Why pursuing a CETA style agreement will make Brexit consequences even worse

London, 30 Jan 2020 – Services industry accounts for the 80% of the British economy. Financial services only in 2018 employ one million people and produced £132 billion (6.9% of total economic output). A post Brexit agreement like  CETA (The Comprehensive Economic and Trade Agreement), will bring a sharp reduction of the service sector. 

London, 18 Feb 2020 – A new UK-EU free trade regime will be agreed, if all hurdles are overcome over the few months left. The most likely option seems to be the one EU has with Canada, meaning the services sector, which accounts for the 80% of UK’s economy, will see an unprecedented contraction with huge job losses because that kind of trade agreement ends 98% of tariffs on goods, but leaves services, included financial ones, under the WTO regulation.  

Now, Brexit implies the explicit request from the political electorate for investments in the Northern region of the country and to disinvest in London, which became a global service producer thanks to workers coming from the EU. The services boom developed and expanded over thirty years also as marketing and communications globalised arm of multinationals.

An economic re-conversion to manufacturing production as the one the British government would promote by choosing a new CETA agreement, will take decades. A bit faster would be the technological skills development, but anyway it takes years for such economic change to be effective and productive. This temporal gap will determine a crisis, a downturn, which is very risky for two main reasons:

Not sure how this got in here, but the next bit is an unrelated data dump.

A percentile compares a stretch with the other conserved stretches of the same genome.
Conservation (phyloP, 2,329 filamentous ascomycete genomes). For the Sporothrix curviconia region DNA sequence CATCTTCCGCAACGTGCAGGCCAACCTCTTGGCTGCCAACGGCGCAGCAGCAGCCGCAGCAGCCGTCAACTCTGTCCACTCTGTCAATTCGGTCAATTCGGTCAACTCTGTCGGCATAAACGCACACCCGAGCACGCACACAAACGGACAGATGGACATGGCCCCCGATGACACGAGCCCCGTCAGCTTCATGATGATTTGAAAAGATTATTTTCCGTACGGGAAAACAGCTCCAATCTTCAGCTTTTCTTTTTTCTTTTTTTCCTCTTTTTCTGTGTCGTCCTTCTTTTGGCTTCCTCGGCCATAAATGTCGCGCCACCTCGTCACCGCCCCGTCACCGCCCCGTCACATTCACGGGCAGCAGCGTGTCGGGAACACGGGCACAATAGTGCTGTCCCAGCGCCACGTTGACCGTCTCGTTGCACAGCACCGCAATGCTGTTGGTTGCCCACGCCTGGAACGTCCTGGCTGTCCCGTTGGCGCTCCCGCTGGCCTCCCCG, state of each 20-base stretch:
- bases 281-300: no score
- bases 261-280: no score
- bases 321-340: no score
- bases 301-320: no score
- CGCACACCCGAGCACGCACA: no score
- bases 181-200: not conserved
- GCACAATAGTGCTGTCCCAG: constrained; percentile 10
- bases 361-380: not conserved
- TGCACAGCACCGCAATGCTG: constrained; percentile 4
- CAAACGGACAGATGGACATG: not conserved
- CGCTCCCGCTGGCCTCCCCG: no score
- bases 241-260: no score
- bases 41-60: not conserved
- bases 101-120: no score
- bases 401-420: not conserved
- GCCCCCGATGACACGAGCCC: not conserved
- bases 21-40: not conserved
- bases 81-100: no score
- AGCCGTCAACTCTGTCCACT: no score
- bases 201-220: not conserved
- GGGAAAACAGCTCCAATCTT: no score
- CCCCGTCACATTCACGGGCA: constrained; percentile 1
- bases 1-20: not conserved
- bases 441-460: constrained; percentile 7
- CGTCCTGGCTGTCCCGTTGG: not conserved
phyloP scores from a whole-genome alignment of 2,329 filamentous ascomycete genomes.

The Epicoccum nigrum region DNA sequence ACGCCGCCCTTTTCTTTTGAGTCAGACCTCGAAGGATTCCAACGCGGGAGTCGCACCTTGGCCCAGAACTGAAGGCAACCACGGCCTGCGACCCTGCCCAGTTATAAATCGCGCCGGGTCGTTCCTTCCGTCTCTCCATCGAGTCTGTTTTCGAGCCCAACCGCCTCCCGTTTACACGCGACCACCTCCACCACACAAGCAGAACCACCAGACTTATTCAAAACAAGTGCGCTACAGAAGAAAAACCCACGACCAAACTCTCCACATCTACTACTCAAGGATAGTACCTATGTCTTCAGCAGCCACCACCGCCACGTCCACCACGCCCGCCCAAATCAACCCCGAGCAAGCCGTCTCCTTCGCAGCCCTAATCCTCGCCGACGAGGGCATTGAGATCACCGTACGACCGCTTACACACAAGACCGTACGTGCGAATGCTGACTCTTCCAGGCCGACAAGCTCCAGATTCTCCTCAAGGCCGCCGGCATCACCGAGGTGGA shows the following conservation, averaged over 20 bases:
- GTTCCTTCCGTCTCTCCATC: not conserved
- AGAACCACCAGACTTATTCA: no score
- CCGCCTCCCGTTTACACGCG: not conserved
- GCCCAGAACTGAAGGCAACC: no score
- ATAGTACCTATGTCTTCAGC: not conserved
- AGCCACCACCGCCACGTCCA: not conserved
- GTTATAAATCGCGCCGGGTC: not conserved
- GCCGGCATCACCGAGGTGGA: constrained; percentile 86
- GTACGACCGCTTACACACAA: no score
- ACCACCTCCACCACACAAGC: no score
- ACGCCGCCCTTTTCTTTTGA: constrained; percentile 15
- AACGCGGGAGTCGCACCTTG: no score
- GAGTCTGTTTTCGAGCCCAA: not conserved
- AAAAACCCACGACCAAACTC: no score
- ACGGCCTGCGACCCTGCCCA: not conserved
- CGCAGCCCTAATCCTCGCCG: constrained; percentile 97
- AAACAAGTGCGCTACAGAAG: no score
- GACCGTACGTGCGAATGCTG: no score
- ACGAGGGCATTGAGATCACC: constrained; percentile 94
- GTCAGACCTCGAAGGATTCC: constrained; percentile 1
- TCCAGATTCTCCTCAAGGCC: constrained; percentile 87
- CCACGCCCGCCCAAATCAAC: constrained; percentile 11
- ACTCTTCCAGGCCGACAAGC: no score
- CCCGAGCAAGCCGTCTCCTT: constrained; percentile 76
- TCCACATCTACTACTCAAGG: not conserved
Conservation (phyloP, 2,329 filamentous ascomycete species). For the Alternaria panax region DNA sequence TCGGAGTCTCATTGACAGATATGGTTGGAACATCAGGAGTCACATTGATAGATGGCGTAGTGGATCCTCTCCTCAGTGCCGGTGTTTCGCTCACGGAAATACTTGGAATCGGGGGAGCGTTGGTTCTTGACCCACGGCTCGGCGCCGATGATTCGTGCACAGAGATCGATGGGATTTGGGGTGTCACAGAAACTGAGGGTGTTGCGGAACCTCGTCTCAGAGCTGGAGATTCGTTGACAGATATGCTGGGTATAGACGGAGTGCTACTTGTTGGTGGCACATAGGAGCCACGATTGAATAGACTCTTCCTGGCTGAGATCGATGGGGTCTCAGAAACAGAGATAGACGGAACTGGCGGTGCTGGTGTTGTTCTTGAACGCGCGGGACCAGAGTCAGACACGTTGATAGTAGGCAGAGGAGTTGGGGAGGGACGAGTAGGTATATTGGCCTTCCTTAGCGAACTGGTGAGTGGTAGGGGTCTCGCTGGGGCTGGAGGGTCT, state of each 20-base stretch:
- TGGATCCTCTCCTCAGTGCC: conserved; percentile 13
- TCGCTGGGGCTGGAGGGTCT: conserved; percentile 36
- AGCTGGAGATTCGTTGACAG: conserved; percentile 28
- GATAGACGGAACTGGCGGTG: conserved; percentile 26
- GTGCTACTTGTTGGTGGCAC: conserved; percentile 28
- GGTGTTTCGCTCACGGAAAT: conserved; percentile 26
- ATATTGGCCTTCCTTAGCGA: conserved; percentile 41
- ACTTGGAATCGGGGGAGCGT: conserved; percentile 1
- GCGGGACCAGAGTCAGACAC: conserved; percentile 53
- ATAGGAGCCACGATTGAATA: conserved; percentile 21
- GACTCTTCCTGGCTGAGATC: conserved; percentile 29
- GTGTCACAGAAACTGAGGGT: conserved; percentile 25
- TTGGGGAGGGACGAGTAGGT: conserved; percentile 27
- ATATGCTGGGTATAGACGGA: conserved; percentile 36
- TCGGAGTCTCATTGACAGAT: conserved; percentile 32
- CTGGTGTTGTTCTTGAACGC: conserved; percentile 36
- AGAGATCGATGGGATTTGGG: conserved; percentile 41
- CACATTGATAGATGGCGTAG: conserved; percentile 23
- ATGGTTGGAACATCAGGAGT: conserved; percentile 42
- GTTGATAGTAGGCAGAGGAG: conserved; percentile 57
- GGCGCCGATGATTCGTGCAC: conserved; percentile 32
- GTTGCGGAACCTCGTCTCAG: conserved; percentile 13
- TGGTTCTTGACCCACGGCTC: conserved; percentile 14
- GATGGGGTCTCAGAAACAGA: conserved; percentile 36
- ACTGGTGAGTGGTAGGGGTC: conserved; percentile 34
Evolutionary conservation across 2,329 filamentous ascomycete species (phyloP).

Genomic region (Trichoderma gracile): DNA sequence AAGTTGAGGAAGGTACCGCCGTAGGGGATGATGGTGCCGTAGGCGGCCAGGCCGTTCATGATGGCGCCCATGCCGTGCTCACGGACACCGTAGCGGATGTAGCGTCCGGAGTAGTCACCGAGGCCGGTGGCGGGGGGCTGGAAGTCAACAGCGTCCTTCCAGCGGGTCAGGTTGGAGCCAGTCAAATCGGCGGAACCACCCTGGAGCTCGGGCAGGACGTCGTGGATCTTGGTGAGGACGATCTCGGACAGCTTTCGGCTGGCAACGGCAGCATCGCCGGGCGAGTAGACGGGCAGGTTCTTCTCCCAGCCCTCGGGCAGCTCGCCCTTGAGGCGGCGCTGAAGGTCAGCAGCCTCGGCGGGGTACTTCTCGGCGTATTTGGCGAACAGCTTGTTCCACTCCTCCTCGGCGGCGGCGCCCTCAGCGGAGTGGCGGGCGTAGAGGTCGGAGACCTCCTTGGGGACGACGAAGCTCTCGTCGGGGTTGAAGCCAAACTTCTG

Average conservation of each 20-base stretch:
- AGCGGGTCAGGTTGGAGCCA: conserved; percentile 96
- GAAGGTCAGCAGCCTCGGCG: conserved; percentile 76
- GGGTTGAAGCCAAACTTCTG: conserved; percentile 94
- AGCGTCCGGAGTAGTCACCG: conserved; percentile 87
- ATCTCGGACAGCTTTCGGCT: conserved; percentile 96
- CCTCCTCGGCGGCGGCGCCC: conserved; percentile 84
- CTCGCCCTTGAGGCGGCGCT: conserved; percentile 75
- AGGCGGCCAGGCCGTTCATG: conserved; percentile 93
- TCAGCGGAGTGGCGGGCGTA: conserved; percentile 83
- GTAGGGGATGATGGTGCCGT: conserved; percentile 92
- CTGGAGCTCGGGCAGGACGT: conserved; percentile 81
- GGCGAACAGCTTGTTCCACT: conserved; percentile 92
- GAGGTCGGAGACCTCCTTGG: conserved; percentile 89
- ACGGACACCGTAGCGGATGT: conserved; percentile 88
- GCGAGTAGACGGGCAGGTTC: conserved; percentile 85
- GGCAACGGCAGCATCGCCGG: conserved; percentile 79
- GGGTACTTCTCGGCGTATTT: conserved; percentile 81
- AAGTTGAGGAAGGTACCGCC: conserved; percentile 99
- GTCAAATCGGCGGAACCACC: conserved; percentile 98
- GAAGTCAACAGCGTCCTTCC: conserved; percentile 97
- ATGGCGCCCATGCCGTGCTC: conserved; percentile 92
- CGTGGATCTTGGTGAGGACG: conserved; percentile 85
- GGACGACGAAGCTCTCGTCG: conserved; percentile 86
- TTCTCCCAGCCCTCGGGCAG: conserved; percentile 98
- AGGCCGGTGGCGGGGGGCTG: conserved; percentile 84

1) not all economic dynamics depend on economy itself: if there’s a downturn and over this lap of time defence, political, environmental crisis happen, this can go deeper and last much longer than expected therefore all money invested on that conversion will be lost and the gap (i.e. non productive period) will not get covered.

2) The impact of a CETA style trade agreement will advantage the partner that exports more, in this case the EU: more than half (53%) of Great Britain’s imports come form the Union; main goods being pharma and electrical appliances.

​Therefore, maintaining alive services and financial sectors over the next decade would help fill the gap. That would be a logical choice. But politics are not logic based, these are dominated by power dynamics, especially the Tory ones: the choice made now is to stabilise consensus because, once the anti-immigration and anti-London Northern storm reached its objective, the voting intention of those who voted to ensure Brexit last December, is now back to the ‘open’ position (that means they could potentially shift to Labour or Lib Dem in five years). That’s the political reason behind such determination to enhancing a new manufacturing age close to the North England tradition, and the Canada style FTA choice. 

​Politically motivated radical economic shifts are dangerous and have a huge social impact.